Modernism

Judd FoundationNew York, NY
Donald Clarence Judd
From 1968 until his death in 1994, the sculptor Donald Judd used this 1870 cast-iron loft building as his home and studio. Here he had the opportunity to demonstrate his ideas about art installation. Judd’s use of the building is seen as part of the rise of the SoHo artistic community in New York City.
Vance Kirkland
The Kirkland Museum of Fine & Decorative Art, housed in an historic Arts and Crafts style building, displays the work of abstract painter Vance Kirkland in vignettes composed of artwork by other Colorado artists, and a major collection of international decorative art from the modern era. Vance Kirkland’s studio space regularly inspires exclamations of awe from visitors, who are able to see his painting table and the straps Kirkland sometimes used to suspend himself above his paintings to create his large oil paint and water compositions, and later his Dot paintings.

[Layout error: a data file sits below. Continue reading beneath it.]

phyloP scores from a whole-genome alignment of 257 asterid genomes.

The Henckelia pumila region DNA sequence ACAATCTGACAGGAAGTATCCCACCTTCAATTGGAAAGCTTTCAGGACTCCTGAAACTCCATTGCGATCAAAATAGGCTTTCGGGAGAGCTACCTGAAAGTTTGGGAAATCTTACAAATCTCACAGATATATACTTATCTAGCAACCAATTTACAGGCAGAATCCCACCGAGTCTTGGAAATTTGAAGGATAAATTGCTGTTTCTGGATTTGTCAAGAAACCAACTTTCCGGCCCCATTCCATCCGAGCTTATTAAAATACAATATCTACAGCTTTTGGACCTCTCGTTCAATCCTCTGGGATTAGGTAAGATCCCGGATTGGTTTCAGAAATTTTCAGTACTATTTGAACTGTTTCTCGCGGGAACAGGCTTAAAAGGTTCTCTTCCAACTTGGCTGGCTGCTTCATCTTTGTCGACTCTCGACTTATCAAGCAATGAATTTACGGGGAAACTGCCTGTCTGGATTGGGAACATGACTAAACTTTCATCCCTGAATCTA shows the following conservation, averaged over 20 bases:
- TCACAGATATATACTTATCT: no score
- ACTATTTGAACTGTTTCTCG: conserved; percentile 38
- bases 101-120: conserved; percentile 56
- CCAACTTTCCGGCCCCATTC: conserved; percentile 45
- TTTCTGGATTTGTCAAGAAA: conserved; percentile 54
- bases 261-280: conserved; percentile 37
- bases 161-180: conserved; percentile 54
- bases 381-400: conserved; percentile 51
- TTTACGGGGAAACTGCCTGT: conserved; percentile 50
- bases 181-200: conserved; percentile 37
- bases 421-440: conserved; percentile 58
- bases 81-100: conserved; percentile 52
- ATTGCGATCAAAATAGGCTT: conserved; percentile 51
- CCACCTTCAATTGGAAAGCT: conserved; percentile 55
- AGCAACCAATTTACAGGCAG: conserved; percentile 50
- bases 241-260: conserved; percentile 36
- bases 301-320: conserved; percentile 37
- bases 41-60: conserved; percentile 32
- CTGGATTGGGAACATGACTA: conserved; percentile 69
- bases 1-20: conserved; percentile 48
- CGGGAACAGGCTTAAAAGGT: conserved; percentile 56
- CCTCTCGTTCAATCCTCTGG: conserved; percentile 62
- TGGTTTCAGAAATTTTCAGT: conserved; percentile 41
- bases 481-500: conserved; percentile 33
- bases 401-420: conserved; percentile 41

Roger Brown
Roger Brown’s extensive collection of art––a mélange of objects from many cultures and genres––is preserved as an artists’ museum in an 1880s storefront building, modified by Brown into a studio, residence/collection, and garden, reflecting his aesthetic and suiting the needs of this late 20th century artist. Like stepping into the artist’s mind, the RBSC is a kaleidoscopic experience of objects arranged by Brown into a visual gesamtkunstwerk.
Wharton Esherick
Wharton Esherick is considered one of the most important furniture designers of the twentieth century. His home and studio, built and expanded over a period of 40 years, reflects the Esherick’s evolving style, from Arts & Crafts to the Studio Furniture Movement. Left as it was when he lived and worked there, the complex of buildings display Esherick’s genius for designing for human comfort, enjoyment, and use. Esherick considered his studio his autobiography. Visitors interact with the space and touch the wooden sculpture and furniture.